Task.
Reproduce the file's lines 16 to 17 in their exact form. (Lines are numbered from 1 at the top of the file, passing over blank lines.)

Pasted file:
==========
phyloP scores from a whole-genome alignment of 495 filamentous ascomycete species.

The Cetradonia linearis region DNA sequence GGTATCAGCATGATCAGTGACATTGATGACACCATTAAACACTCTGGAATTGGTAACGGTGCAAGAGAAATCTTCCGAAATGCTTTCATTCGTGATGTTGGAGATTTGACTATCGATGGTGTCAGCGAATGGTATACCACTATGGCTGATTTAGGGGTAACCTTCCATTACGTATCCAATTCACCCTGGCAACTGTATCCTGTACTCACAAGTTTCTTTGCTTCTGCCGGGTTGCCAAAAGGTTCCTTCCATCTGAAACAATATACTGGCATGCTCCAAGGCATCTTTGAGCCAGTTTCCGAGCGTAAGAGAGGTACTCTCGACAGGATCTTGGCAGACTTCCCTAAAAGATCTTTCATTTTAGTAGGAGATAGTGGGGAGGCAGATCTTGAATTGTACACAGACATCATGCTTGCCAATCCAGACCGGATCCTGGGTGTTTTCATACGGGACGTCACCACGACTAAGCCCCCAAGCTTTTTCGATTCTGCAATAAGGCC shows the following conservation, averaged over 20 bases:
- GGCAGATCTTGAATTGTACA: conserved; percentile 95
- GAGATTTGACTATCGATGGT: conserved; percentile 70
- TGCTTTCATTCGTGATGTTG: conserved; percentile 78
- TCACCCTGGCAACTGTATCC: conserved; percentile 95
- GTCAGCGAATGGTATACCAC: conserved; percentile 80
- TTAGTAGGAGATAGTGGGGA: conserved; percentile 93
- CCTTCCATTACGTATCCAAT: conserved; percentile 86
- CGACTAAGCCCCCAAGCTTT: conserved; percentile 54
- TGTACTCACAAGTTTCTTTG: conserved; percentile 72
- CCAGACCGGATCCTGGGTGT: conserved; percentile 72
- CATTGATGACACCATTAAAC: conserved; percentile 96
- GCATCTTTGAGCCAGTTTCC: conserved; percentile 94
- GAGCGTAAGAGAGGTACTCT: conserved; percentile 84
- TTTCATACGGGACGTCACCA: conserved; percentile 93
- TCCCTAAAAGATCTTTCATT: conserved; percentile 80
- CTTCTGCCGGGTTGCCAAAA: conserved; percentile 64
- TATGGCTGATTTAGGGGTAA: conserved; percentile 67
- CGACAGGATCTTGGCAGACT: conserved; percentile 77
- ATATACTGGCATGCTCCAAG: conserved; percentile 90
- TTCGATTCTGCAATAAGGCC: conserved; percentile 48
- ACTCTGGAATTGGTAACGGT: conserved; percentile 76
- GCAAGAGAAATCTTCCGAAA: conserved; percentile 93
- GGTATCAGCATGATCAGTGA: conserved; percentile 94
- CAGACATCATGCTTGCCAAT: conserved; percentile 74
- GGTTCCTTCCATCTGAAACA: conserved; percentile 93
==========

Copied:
- TTTCATACGGGACGTCACCA: conserved; percentile 93
- TCCCTAAAAGATCTTTCATT: conserved; percentile 80